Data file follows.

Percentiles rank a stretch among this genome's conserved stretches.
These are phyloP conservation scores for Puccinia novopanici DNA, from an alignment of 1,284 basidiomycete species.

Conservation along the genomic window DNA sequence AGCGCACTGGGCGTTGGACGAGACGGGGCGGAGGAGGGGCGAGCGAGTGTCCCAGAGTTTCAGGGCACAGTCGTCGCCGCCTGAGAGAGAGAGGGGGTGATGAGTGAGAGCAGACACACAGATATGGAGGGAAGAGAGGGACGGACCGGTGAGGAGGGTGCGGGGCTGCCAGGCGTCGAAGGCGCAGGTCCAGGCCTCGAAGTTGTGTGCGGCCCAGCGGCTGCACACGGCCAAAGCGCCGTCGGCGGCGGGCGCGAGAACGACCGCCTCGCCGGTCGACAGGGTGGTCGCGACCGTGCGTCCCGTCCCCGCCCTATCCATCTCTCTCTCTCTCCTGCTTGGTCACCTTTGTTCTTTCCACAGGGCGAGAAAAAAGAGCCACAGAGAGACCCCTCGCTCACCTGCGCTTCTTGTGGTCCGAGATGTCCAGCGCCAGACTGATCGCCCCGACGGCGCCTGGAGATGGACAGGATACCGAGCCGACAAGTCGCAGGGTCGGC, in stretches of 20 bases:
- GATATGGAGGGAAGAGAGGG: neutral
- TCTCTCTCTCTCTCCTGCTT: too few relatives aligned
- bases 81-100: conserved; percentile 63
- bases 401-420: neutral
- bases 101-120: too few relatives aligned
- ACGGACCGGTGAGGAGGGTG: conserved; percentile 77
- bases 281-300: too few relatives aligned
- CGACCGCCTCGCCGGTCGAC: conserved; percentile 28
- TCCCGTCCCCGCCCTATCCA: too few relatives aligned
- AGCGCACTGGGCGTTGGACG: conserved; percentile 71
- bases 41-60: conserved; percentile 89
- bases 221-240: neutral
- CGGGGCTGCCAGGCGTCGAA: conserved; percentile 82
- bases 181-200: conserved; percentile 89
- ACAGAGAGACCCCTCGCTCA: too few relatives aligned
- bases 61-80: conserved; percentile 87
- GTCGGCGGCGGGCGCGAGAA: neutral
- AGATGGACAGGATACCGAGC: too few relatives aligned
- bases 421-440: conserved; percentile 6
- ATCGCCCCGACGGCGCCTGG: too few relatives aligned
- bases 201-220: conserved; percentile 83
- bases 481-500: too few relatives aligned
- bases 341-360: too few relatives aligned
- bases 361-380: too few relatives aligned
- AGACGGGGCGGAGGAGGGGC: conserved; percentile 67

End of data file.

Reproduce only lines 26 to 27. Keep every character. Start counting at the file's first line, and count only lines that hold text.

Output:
- bases 341-360: too few relatives aligned
- bases 361-380: too few relatives aligned